Ever since I was a kid, I’ve been a huge fan of zoos. While it obviously can’t compete with seeing these animals in their native environments, it’s a great opportunity to see a wide variety of animals at a significantly lower cost than your typical African safari. So, when I had the opportunity to visit the Philadelphia Zoo, I jumped at the chance to explore the park.
The Philadelphia Zoo is actually the oldest zoological park in America. The zoo was slated to open in 1859, but it was delayed for 15 years because of the Civil War. Finally, the zoo opened in 1874 with 1,000 animals, not too many fewer than they have today.
Over 140 years later, the Philadelphia Zoo still welcomes millions of visitors a year, and this fall, I joined them for my first visit to Philly’s zoo.
My first impression of the zoo was that it was nicely laid out, with reasonably sized enclosures for the animals. It does have a bit of an urban feel to it, most likely because of the close proximity to roads and railroad tracks, but that doesn’t distract much from the overall experience.
In that regard, the zoo is quite good. Aside from the surprising lack of elephants, the zoo features most of the animals that you would expect to find at a large American zoo. Animals like giraffes, gorillas, and big cats, roam their enclosures or simply lay around enjoying the day.
In many ways, the zoo isn’t that different from zoos in most large American cities, such as the zoo in Pittsburgh. However, it does have one very unique feature that makes the zoo a great stop: Zoo360.
Consisting of three trails, Zoo360 allows some of the zoo’s most popular animals the ability to explore outside of their regular cages. Two of these aerial, mesh enclosures allow monkeys and apes the ability to cross over your head while exploring a bit more of the zoo. My favorite, though, was the big cat crossing.
On the day I visited, I had the chance to see several tigers crossing the enclosure 15 feet above my head. It was very cool to see these beautiful animals up close and to get a unique vantage point of these majestic creatures.
Overall, the Philadelphia Zoo is a really enjoyable place to visit. It might not be as amazing, or as inexpensive, as the National Zoo in Washington, DC, but it’s still a great place to visit in Philly with kids. It’s really the Zoo360 that sets the zoo apart and is the reason I would visit again (even if I’m without a press pass the next time).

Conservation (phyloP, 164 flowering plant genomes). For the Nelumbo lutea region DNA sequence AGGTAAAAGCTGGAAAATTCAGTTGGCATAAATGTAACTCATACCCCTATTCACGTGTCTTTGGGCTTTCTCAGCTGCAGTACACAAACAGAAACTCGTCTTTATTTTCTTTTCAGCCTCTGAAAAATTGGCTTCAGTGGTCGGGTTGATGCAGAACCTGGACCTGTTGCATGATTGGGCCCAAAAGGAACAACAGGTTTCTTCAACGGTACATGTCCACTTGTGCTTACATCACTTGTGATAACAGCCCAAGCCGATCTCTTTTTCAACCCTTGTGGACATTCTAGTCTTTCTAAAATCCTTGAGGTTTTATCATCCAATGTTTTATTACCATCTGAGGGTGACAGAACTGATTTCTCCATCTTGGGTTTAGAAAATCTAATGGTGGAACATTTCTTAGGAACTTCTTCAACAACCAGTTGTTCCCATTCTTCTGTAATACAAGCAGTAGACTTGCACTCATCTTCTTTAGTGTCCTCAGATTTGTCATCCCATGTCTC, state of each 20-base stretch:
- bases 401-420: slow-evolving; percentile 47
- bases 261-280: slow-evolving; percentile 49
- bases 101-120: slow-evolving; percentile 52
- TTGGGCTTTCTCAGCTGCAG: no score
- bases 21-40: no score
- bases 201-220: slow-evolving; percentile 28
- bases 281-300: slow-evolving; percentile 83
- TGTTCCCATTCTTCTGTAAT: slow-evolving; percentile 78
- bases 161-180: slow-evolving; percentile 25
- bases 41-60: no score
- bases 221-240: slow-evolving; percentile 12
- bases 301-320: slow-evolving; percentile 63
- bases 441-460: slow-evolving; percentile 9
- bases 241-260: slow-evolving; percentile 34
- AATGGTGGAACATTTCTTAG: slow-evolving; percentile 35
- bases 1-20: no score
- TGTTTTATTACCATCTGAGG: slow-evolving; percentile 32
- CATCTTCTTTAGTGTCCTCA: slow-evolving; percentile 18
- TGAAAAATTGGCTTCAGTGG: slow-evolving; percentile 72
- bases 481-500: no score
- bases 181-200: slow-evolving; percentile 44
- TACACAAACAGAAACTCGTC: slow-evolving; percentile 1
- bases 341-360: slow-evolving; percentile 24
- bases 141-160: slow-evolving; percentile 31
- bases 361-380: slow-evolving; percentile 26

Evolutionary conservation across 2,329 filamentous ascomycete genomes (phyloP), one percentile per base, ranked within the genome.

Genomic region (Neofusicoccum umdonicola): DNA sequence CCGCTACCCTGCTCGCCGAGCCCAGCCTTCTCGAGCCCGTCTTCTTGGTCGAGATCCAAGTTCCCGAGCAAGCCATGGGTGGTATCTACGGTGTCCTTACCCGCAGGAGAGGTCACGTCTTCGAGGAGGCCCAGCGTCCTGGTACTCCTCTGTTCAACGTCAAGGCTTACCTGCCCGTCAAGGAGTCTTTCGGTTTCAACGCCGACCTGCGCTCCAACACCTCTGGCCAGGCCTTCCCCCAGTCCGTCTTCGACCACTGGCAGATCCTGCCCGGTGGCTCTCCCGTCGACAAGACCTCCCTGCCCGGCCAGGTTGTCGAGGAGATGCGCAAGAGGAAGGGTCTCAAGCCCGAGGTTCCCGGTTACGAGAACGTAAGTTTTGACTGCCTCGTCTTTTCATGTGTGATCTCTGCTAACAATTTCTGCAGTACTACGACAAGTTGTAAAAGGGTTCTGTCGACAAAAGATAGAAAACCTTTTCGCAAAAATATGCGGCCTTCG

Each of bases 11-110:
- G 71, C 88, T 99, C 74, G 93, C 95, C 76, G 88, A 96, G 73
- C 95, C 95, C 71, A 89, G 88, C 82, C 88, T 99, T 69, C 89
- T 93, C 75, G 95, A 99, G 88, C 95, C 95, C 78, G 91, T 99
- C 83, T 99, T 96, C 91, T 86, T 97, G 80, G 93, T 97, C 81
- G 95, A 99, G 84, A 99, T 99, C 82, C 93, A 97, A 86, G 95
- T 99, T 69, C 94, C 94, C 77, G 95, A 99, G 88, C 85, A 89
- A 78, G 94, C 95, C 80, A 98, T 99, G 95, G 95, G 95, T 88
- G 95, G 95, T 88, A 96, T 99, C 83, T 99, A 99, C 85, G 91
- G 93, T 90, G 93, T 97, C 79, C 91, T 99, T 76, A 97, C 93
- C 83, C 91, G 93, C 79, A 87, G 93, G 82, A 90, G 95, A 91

(Experience the zoo during the holiday season during their LumiNature event from mid-November through early January.)
Insider’s Parking Tip
If you’re cheap like me, $16 to park is a bit pricey. However, there is an alternative if you are willing to be a bit adventurous.
Located just a block further from the zoo than the main parking area, is a residential part of town with no visible parking restrictions or meters. This area may be a bit sketchy for some, and I would recommend hiding any valuables and returning to your car before dark. However, if you are willing to take the risk and don’t mind walking an extra block, you can park for free.
To find this area, head to the intersection of North 38th Street and West Cambridge Street using this address: 1101 North 38th Street, Philadelphia, PA 19104.
Note: My visit to the Philadelphia Zoo was hosted by Visit Philly. However, the opinions expressed in this article are my own.
You can also live-stream the penguin enclosure at the zoo to watch these playful animals every day.
Hours: Daily: 9:30am-5pm
**2021 Updated: The Zoo will reopen to the public on Friday, February 12 through Monday, February 15. Beginning on Wednesday, February 17 through March 21 the Zoo will be open Wednesdays, Saturdays and Sundays.
Cost: Adults & Children 2+: $20
Children under 2: Free
Address: 3400 W Girard Ave